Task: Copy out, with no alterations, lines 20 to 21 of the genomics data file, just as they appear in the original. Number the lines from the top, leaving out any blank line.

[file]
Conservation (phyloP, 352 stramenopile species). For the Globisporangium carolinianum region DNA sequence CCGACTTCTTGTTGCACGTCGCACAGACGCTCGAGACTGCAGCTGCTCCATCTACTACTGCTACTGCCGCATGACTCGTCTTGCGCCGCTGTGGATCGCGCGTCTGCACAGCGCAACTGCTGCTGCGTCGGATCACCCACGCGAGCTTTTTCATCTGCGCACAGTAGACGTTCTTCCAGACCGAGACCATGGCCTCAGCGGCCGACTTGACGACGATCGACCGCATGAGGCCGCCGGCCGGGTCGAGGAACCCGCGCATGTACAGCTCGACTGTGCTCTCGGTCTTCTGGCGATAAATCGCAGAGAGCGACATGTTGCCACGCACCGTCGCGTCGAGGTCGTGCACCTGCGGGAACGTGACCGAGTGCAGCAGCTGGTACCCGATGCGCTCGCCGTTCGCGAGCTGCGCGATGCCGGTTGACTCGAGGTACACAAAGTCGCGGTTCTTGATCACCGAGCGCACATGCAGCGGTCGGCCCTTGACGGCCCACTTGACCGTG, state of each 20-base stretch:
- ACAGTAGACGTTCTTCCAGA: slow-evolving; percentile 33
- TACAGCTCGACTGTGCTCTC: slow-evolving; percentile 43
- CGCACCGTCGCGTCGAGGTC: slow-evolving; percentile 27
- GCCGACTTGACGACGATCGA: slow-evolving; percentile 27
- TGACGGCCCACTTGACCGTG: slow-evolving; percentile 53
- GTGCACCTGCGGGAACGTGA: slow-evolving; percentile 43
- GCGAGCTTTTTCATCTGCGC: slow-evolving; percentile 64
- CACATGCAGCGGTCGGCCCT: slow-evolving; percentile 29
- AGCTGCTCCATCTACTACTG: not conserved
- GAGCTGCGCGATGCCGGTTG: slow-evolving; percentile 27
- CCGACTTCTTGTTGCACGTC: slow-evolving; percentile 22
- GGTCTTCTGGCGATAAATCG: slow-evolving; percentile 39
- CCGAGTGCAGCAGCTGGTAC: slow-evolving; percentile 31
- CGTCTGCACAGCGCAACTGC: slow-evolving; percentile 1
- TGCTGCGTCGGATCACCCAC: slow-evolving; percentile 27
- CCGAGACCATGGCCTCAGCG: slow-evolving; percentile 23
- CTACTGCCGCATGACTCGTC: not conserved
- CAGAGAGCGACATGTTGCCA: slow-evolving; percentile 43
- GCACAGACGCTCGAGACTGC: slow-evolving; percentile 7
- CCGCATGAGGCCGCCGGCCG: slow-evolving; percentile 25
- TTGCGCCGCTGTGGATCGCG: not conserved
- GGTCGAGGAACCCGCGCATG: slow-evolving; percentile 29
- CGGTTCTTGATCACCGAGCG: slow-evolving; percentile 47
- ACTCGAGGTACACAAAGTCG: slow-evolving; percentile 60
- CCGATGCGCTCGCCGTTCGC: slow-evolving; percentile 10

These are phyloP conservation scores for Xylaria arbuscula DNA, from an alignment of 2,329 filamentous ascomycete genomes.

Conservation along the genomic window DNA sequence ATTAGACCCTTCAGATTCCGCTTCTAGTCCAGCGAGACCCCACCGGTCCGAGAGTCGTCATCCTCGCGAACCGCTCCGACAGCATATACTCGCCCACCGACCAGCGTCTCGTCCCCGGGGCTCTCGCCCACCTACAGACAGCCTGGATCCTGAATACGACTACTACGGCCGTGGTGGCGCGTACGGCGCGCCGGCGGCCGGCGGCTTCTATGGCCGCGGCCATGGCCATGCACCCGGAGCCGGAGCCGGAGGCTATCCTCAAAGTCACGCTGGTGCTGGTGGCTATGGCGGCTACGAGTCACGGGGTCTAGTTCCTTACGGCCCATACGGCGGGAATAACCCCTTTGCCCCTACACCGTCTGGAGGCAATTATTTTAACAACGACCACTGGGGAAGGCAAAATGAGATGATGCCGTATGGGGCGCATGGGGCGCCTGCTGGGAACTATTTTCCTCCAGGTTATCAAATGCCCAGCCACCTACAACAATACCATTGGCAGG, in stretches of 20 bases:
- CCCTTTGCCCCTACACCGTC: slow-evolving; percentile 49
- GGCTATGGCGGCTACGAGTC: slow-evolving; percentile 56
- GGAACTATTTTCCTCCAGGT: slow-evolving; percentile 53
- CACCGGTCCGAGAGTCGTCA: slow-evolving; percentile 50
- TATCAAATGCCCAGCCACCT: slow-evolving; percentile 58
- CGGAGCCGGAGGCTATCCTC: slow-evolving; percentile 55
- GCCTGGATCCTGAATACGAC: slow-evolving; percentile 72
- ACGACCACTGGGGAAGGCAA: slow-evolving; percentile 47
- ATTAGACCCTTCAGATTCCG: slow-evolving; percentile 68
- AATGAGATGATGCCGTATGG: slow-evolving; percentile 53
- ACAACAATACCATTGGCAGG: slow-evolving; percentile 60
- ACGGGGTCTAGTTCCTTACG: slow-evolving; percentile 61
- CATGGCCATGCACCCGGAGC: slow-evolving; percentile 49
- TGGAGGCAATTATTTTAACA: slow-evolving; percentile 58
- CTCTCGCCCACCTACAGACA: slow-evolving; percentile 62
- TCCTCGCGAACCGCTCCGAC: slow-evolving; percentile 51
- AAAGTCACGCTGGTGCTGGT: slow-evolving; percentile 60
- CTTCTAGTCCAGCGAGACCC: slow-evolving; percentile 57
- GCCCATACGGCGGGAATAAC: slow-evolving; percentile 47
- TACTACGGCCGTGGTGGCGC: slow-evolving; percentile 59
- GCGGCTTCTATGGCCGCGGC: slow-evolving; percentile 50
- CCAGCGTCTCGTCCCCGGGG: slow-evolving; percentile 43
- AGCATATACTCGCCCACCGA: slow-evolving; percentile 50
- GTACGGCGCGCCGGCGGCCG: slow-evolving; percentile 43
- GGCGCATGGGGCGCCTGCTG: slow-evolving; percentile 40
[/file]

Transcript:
- GCACAGACGCTCGAGACTGC: slow-evolving; percentile 7
- CCGCATGAGGCCGCCGGCCG: slow-evolving; percentile 25